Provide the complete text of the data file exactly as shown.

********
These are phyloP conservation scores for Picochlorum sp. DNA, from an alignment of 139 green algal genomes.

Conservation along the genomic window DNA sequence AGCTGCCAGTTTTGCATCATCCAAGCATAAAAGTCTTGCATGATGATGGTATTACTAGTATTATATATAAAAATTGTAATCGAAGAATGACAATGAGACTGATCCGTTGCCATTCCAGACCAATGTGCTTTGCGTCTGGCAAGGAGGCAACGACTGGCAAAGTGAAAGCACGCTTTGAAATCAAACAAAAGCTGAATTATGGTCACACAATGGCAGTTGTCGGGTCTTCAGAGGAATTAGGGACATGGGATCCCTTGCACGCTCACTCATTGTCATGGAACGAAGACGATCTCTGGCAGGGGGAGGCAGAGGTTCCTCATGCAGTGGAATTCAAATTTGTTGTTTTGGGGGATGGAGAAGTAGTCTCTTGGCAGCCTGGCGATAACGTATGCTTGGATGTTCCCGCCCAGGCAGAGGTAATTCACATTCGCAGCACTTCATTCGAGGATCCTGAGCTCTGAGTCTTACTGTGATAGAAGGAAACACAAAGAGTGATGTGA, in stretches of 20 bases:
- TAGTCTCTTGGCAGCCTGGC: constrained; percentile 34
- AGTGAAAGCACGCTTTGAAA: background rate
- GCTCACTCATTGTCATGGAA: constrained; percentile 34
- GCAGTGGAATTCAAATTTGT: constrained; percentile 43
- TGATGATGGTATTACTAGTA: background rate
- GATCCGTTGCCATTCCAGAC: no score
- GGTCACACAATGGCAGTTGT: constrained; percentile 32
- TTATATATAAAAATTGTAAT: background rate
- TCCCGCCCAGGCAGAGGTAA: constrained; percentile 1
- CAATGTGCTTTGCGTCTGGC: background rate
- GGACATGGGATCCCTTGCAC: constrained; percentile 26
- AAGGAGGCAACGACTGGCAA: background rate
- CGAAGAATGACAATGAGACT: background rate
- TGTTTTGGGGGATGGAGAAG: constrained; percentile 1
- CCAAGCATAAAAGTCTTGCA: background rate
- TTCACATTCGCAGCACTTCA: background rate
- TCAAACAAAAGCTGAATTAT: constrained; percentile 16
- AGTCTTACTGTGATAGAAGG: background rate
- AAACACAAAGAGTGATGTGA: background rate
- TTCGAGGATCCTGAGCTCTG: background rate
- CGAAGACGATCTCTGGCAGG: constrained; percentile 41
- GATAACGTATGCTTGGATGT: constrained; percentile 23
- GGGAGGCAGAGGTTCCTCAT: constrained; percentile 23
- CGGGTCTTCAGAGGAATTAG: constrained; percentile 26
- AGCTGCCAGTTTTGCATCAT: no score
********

These are phyloP conservation scores for Picochlorum sp. DNA, from an alignment of 139 green algal genomes.

Conservation along the genomic window DNA sequence AGCTGCCAGTTTTGCATCATCCAAGCATAAAAGTCTTGCATGATGATGGTATTACTAGTATTATATATAAAAATTGTAATCGAAGAATGACAATGAGACTGATCCGTTGCCATTCCAGACCAATGTGCTTTGCGTCTGGCAAGGAGGCAACGACTGGCAAAGTGAAAGCACGCTTTGAAATCAAACAAAAGCTGAATTATGGTCACACAATGGCAGTTGTCGGGTCTTCAGAGGAATTAGGGACATGGGATCCCTTGCACGCTCACTCATTGTCATGGAACGAAGACGATCTCTGGCAGGGGGAGGCAGAGGTTCCTCATGCAGTGGAATTCAAATTTGTTGTTTTGGGGGATGGAGAAGTAGTCTCTTGGCAGCCTGGCGATAACGTATGCTTGGATGTTCCCGCCCAGGCAGAGGTAATTCACATTCGCAGCACTTCATTCGAGGATCCTGAGCTCTGAGTCTTACTGTGATAGAAGGAAACACAAAGAGTGATGTGA, in stretches of 20 bases:
- TAGTCTCTTGGCAGCCTGGC: constrained; percentile 34
- AGTGAAAGCACGCTTTGAAA: background rate
- GCTCACTCATTGTCATGGAA: constrained; percentile 34
- GCAGTGGAATTCAAATTTGT: constrained; percentile 43
- TGATGATGGTATTACTAGTA: background rate
- GATCCGTTGCCATTCCAGAC: no score
- GGTCACACAATGGCAGTTGT: constrained; percentile 32
- TTATATATAAAAATTGTAAT: background rate
- TCCCGCCCAGGCAGAGGTAA: constrained; percentile 1
- CAATGTGCTTTGCGTCTGGC: background rate
- GGACATGGGATCCCTTGCAC: constrained; percentile 26
- AAGGAGGCAACGACTGGCAA: background rate
- CGAAGAATGACAATGAGACT: background rate
- TGTTTTGGGGGATGGAGAAG: constrained; percentile 1
- CCAAGCATAAAAGTCTTGCA: background rate
- TTCACATTCGCAGCACTTCA: background rate
- TCAAACAAAAGCTGAATTAT: constrained; percentile 16
- AGTCTTACTGTGATAGAAGG: background rate
- AAACACAAAGAGTGATGTGA: background rate
- TTCGAGGATCCTGAGCTCTG: background rate
- CGAAGACGATCTCTGGCAGG: constrained; percentile 41
- GATAACGTATGCTTGGATGT: constrained; percentile 23
- GGGAGGCAGAGGTTCCTCAT: constrained; percentile 23
- CGGGTCTTCAGAGGAATTAG: constrained; percentile 26
- AGCTGCCAGTTTTGCATCAT: no score